Radio - updated August 2009
by Chuck Husick
radio? Would you add another radio to your boat if it could bring
you 100 channels of digitally encoded audio regardless of where
in the continental U.S. you go boating? Would you pay a monthly
subscription fee of $10-13 for superior audio quality, commercial-free
music and a clear, static and distortion-free signal, even if you
boat up to about 200 miles offshore.
Two companies, XM Satellite Radio and Sirius Satellite Radio, offer
these two competing services. Designed primarily to serve the mobile
land market, their signals are broadcast directly from the satellite
to your receiver. While their programming is very much alike, the
two systems take different approaches to delivering their signals
to the user.
Recent business developments have led to the July, 2008 "merger" of XM Satellite Radio and Sirius Satellite Radio to form a single corporate entity, Sirius XM Satellite Radio. It is not clear at this time which of the two companies will emerge as the controlling entity, however it is likely that the existing service will continue, with the majority of changes occurring in behind-the-scenes overhead operations.
Both satellite services have provided weather information service using different weather data processing companies. Check with the manufacturer of your chartplotter If you are considering adding weather information service to ensure that the service you choose is compatible with the other on-board equipment.
XM uses two very large Boeing geostationary satellites (named Rock
and Roll) orbiting 23,000 miles above the equator and positioned
to provide coverage of the continent from coast to coast and beyond.
Sirius uses three satellites orbiting in a figure-eight pattern
at an altitude of 29,000 miles with continuous coverage assured
by having two of the satellites visible at all times.
Your interest in having either of these new entertainment/information
services on you rboat will likely depend on the local availability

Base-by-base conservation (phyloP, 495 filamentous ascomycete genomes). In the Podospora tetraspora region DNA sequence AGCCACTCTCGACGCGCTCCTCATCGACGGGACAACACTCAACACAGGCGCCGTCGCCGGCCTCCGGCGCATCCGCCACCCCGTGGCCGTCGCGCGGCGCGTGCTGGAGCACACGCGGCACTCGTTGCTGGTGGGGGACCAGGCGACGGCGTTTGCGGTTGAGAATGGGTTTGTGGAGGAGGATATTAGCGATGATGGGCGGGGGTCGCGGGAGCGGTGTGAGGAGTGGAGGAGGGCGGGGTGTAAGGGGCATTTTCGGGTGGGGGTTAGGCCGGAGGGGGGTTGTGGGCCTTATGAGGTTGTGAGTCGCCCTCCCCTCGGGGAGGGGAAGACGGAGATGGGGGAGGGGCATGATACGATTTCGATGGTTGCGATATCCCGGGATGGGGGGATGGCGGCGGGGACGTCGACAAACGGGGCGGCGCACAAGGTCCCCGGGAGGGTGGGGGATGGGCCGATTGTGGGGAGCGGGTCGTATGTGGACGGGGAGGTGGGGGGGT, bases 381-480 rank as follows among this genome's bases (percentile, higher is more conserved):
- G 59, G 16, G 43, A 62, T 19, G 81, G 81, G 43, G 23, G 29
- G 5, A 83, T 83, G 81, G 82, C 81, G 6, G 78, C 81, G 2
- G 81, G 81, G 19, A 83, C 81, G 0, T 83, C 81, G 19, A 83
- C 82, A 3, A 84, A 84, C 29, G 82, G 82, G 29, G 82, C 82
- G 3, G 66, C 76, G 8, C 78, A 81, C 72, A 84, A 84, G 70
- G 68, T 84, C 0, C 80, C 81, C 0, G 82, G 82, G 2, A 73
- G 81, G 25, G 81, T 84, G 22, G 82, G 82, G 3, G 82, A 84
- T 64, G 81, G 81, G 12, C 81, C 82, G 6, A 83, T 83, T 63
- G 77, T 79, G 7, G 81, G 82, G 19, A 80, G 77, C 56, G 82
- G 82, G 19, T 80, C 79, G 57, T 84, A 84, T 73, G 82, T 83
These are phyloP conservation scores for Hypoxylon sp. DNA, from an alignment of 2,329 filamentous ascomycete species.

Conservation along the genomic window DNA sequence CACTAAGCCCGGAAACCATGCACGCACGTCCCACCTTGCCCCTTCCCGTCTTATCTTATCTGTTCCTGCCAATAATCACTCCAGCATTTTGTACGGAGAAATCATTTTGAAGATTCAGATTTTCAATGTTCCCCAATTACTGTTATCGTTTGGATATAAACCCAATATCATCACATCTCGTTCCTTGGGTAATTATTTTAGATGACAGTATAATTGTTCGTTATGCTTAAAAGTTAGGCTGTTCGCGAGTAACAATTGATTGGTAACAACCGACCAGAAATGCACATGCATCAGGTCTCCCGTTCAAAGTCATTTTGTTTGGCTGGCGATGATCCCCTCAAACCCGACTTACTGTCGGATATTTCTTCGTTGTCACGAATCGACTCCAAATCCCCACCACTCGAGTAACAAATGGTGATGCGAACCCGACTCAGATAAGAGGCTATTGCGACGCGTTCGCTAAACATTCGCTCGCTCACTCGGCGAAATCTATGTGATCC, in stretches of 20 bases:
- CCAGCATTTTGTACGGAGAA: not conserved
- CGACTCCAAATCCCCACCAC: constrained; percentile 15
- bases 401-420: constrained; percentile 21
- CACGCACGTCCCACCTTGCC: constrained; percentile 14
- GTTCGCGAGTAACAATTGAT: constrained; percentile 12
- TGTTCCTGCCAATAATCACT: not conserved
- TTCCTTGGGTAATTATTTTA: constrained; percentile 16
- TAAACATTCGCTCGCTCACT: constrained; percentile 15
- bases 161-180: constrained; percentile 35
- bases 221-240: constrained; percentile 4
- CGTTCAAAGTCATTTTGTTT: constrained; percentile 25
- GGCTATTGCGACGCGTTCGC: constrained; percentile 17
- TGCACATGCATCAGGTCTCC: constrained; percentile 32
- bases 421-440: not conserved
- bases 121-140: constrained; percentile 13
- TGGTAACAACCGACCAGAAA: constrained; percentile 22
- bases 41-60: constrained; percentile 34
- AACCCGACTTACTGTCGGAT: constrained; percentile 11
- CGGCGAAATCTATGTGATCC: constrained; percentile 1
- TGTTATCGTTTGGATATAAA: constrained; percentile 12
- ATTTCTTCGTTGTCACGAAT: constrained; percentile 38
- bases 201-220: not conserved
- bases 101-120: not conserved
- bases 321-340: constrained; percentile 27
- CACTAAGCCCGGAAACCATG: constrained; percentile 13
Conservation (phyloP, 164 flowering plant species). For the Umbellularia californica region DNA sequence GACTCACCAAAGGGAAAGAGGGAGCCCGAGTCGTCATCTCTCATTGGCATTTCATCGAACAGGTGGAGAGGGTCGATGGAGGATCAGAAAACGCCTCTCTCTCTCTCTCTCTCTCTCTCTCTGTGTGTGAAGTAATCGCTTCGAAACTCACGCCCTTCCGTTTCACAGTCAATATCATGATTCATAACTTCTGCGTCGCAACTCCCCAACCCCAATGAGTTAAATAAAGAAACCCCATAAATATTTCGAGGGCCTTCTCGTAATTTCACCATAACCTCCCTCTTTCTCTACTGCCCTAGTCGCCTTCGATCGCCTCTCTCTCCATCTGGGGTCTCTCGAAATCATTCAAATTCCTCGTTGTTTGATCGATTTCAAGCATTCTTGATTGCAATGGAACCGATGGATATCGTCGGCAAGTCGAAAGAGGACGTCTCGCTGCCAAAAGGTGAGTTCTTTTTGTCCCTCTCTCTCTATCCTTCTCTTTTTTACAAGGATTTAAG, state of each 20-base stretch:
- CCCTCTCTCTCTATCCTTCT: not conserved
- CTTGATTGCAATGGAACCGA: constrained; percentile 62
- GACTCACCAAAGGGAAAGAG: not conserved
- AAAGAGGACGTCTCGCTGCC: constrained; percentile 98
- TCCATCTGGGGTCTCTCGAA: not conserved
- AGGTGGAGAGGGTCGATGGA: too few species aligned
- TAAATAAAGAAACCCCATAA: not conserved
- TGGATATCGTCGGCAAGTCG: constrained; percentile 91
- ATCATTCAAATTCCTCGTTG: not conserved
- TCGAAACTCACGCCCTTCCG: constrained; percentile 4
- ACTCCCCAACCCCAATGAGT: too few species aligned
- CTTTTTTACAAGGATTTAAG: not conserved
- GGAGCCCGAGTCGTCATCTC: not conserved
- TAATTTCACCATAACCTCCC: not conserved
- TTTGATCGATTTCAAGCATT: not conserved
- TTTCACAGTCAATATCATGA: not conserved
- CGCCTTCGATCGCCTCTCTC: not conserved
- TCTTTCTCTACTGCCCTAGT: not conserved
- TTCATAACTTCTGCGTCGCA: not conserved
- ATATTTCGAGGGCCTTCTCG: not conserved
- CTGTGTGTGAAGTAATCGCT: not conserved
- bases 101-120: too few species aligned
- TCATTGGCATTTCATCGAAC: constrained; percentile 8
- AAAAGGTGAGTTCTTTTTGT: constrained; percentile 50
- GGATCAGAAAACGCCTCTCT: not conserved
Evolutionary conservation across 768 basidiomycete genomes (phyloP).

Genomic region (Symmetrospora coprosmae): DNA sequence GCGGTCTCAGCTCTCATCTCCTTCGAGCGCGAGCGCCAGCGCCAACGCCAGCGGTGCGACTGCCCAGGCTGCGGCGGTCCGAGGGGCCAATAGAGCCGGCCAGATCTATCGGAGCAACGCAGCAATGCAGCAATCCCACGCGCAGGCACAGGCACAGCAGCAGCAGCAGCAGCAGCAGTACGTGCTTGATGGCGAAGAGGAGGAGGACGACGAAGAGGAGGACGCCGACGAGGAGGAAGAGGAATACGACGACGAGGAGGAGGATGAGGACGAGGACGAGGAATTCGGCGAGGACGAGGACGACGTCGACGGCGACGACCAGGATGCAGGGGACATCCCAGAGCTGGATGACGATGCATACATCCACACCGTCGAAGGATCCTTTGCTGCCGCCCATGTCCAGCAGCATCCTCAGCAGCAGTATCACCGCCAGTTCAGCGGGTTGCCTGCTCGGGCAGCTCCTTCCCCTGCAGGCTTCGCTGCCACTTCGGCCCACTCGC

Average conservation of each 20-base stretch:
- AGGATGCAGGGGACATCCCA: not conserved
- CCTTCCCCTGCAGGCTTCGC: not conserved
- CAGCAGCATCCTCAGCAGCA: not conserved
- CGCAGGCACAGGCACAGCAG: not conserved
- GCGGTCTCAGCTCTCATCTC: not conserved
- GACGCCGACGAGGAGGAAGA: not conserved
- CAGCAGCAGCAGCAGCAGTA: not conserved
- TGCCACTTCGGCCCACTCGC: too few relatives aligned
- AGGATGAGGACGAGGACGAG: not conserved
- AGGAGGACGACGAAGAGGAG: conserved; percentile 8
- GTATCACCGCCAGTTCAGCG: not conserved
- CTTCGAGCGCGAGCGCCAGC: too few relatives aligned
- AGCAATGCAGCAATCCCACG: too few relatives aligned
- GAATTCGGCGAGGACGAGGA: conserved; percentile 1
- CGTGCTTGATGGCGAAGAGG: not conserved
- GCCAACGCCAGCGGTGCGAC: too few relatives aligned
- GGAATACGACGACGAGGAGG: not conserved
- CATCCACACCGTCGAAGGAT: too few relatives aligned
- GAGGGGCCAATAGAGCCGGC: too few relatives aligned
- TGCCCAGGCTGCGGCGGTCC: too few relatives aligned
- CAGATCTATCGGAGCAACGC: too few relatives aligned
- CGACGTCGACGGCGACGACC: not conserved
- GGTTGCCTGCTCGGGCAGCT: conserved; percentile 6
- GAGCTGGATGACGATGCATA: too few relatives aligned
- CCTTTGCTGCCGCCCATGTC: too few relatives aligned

of the off-the-air programming you like to hear. The wider your
cruising range, the more likely you are to want one of these geographically
unrestricted systems. Those who cruise long distances along and
offshore from the coasts will likely consider satellite radio a
Using either system is simpler than tuning in to a local AM or FM
station. Blocks of channel numbers are assigned to different content:
music, news, sports, comedy, talk and variety. In both services
the largest content group, music, is divided into categories including
classical,country, rock, R&B, urban, jazz & blues, dance,
variety, Latin etc. The receiver displays the name of the artist,
song title, channel name and number. Overall, the program organization
is like that used for cable or satellite TV.
Sending 100 channels of high-quality audio within the available
signal space requires the use of very sophisticated digital encoding,
broadly based on the MP3 technology used to compress audio for portable
music players. While each satellite radio provider uses different
methods of quality control for their sound, we doubt that the listener
will be able to detect the difference between the two systems.
Those of us who are not on our boats often enough to justify a fixed
receiver can use a plug-in receiver in a vehicle or at home when
not on the boat. These receivers translate the satellite signal
into a FM signal that plays through your existing FM radio and provides
FM quality sound. Some also provide audio signals that can connect
directly to your existing amplifier and yield CD quality or better
sound. Of course, what you hear from your boats speakers will
depend only in part on the type of satellite receiver you use; the
speakers are the critical link in any audio system.
Regardless of the technical niceties of either system, whether you
rush out and equip with this new gear will depend upon how appealing
the programming is. The fact that much of the music is totally commercial-free
may be a big selling point for some listeners. Sirius system receiver
prices range from less than $100 to about $300, for a complete kit,
including the necessary antenna. XM system prices are in the $200-300
range for a receiver/antenna kit.